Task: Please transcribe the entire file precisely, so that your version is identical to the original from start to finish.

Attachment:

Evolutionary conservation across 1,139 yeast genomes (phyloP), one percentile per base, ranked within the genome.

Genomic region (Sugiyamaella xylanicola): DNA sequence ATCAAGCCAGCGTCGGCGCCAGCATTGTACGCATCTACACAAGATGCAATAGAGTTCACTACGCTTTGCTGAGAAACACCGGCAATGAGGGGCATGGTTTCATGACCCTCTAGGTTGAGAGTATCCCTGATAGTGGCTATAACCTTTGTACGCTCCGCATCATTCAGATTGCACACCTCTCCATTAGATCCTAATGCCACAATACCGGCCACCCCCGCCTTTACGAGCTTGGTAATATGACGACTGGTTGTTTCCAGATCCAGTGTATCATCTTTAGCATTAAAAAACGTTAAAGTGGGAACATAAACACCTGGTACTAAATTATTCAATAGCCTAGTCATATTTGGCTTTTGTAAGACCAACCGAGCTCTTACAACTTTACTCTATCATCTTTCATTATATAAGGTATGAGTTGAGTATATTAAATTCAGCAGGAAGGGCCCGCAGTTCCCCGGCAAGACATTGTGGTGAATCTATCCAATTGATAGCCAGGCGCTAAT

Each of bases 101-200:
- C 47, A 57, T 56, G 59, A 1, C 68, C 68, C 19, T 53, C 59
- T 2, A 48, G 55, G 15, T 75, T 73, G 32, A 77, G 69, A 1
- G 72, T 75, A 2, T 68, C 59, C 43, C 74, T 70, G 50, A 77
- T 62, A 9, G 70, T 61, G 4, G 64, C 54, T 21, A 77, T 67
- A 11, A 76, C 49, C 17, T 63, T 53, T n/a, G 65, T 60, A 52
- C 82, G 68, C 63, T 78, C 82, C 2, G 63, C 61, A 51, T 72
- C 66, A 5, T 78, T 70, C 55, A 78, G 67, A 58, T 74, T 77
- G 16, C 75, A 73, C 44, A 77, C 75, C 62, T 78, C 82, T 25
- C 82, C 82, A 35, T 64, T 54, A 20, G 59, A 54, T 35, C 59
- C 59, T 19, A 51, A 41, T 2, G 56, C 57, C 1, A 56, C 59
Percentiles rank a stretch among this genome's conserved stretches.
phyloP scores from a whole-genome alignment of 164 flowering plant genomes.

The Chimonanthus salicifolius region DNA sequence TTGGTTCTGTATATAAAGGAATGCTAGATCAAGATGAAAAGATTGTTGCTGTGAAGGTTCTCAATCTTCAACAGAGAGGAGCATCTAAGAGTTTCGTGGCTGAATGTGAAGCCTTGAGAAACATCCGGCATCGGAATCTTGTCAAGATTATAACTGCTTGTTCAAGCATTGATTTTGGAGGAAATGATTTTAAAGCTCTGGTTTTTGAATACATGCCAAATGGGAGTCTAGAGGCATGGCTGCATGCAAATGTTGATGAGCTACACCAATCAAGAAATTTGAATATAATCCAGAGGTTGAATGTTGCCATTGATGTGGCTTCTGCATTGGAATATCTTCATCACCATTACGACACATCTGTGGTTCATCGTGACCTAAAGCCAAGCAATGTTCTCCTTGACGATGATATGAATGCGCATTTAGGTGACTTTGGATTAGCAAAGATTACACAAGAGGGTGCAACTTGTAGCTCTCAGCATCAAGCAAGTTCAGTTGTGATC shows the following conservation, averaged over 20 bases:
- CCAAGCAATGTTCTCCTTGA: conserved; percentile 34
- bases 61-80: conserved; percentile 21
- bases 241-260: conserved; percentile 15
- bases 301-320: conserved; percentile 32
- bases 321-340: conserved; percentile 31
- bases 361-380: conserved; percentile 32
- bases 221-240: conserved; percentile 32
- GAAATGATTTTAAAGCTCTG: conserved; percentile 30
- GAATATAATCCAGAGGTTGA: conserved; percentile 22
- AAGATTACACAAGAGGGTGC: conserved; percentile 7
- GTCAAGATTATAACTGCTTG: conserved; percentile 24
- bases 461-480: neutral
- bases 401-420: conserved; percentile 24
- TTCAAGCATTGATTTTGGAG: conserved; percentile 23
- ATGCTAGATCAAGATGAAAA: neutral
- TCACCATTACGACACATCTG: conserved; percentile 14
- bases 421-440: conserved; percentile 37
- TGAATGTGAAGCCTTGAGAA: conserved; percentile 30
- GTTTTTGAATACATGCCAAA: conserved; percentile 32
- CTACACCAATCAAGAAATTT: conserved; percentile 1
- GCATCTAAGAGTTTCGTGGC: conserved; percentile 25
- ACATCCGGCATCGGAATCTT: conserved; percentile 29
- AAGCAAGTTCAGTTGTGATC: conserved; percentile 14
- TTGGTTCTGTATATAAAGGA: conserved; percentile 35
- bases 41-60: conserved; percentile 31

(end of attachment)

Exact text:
Evolutionary conservation across 1,139 yeast genomes (phyloP), one percentile per base, ranked within the genome.

Genomic region (Sugiyamaella xylanicola): DNA sequence ATCAAGCCAGCGTCGGCGCCAGCATTGTACGCATCTACACAAGATGCAATAGAGTTCACTACGCTTTGCTGAGAAACACCGGCAATGAGGGGCATGGTTTCATGACCCTCTAGGTTGAGAGTATCCCTGATAGTGGCTATAACCTTTGTACGCTCCGCATCATTCAGATTGCACACCTCTCCATTAGATCCTAATGCCACAATACCGGCCACCCCCGCCTTTACGAGCTTGGTAATATGACGACTGGTTGTTTCCAGATCCAGTGTATCATCTTTAGCATTAAAAAACGTTAAAGTGGGAACATAAACACCTGGTACTAAATTATTCAATAGCCTAGTCATATTTGGCTTTTGTAAGACCAACCGAGCTCTTACAACTTTACTCTATCATCTTTCATTATATAAGGTATGAGTTGAGTATATTAAATTCAGCAGGAAGGGCCCGCAGTTCCCCGGCAAGACATTGTGGTGAATCTATCCAATTGATAGCCAGGCGCTAAT

Each of bases 101-200:
- C 47, A 57, T 56, G 59, A 1, C 68, C 68, C 19, T 53, C 59
- T 2, A 48, G 55, G 15, T 75, T 73, G 32, A 77, G 69, A 1
- G 72, T 75, A 2, T 68, C 59, C 43, C 74, T 70, G 50, A 77
- T 62, A 9, G 70, T 61, G 4, G 64, C 54, T 21, A 77, T 67
- A 11, A 76, C 49, C 17, T 63, T 53, T n/a, G 65, T 60, A 52
- C 82, G 68, C 63, T 78, C 82, C 2, G 63, C 61, A 51, T 72
- C 66, A 5, T 78, T 70, C 55, A 78, G 67, A 58, T 74, T 77
- G 16, C 75, A 73, C 44, A 77, C 75, C 62, T 78, C 82, T 25
- C 82, C 82, A 35, T 64, T 54, A 20, G 59, A 54, T 35, C 59
- C 59, T 19, A 51, A 41, T 2, G 56, C 57, C 1, A 56, C 59
Percentiles rank a stretch among this genome's conserved stretches.
phyloP scores from a whole-genome alignment of 164 flowering plant genomes.

The Chimonanthus salicifolius region DNA sequence TTGGTTCTGTATATAAAGGAATGCTAGATCAAGATGAAAAGATTGTTGCTGTGAAGGTTCTCAATCTTCAACAGAGAGGAGCATCTAAGAGTTTCGTGGCTGAATGTGAAGCCTTGAGAAACATCCGGCATCGGAATCTTGTCAAGATTATAACTGCTTGTTCAAGCATTGATTTTGGAGGAAATGATTTTAAAGCTCTGGTTTTTGAATACATGCCAAATGGGAGTCTAGAGGCATGGCTGCATGCAAATGTTGATGAGCTACACCAATCAAGAAATTTGAATATAATCCAGAGGTTGAATGTTGCCATTGATGTGGCTTCTGCATTGGAATATCTTCATCACCATTACGACACATCTGTGGTTCATCGTGACCTAAAGCCAAGCAATGTTCTCCTTGACGATGATATGAATGCGCATTTAGGTGACTTTGGATTAGCAAAGATTACACAAGAGGGTGCAACTTGTAGCTCTCAGCATCAAGCAAGTTCAGTTGTGATC shows the following conservation, averaged over 20 bases:
- CCAAGCAATGTTCTCCTTGA: conserved; percentile 34
- bases 61-80: conserved; percentile 21
- bases 241-260: conserved; percentile 15
- bases 301-320: conserved; percentile 32
- bases 321-340: conserved; percentile 31
- bases 361-380: conserved; percentile 32
- bases 221-240: conserved; percentile 32
- GAAATGATTTTAAAGCTCTG: conserved; percentile 30
- GAATATAATCCAGAGGTTGA: conserved; percentile 22
- AAGATTACACAAGAGGGTGC: conserved; percentile 7
- GTCAAGATTATAACTGCTTG: conserved; percentile 24
- bases 461-480: neutral
- bases 401-420: conserved; percentile 24
- TTCAAGCATTGATTTTGGAG: conserved; percentile 23
- ATGCTAGATCAAGATGAAAA: neutral
- TCACCATTACGACACATCTG: conserved; percentile 14
- bases 421-440: conserved; percentile 37
- TGAATGTGAAGCCTTGAGAA: conserved; percentile 30
- GTTTTTGAATACATGCCAAA: conserved; percentile 32
- CTACACCAATCAAGAAATTT: conserved; percentile 1
- GCATCTAAGAGTTTCGTGGC: conserved; percentile 25
- ACATCCGGCATCGGAATCTT: conserved; percentile 29
- AAGCAAGTTCAGTTGTGATC: conserved; percentile 14
- TTGGTTCTGTATATAAAGGA: conserved; percentile 35
- bases 41-60: conserved; percentile 31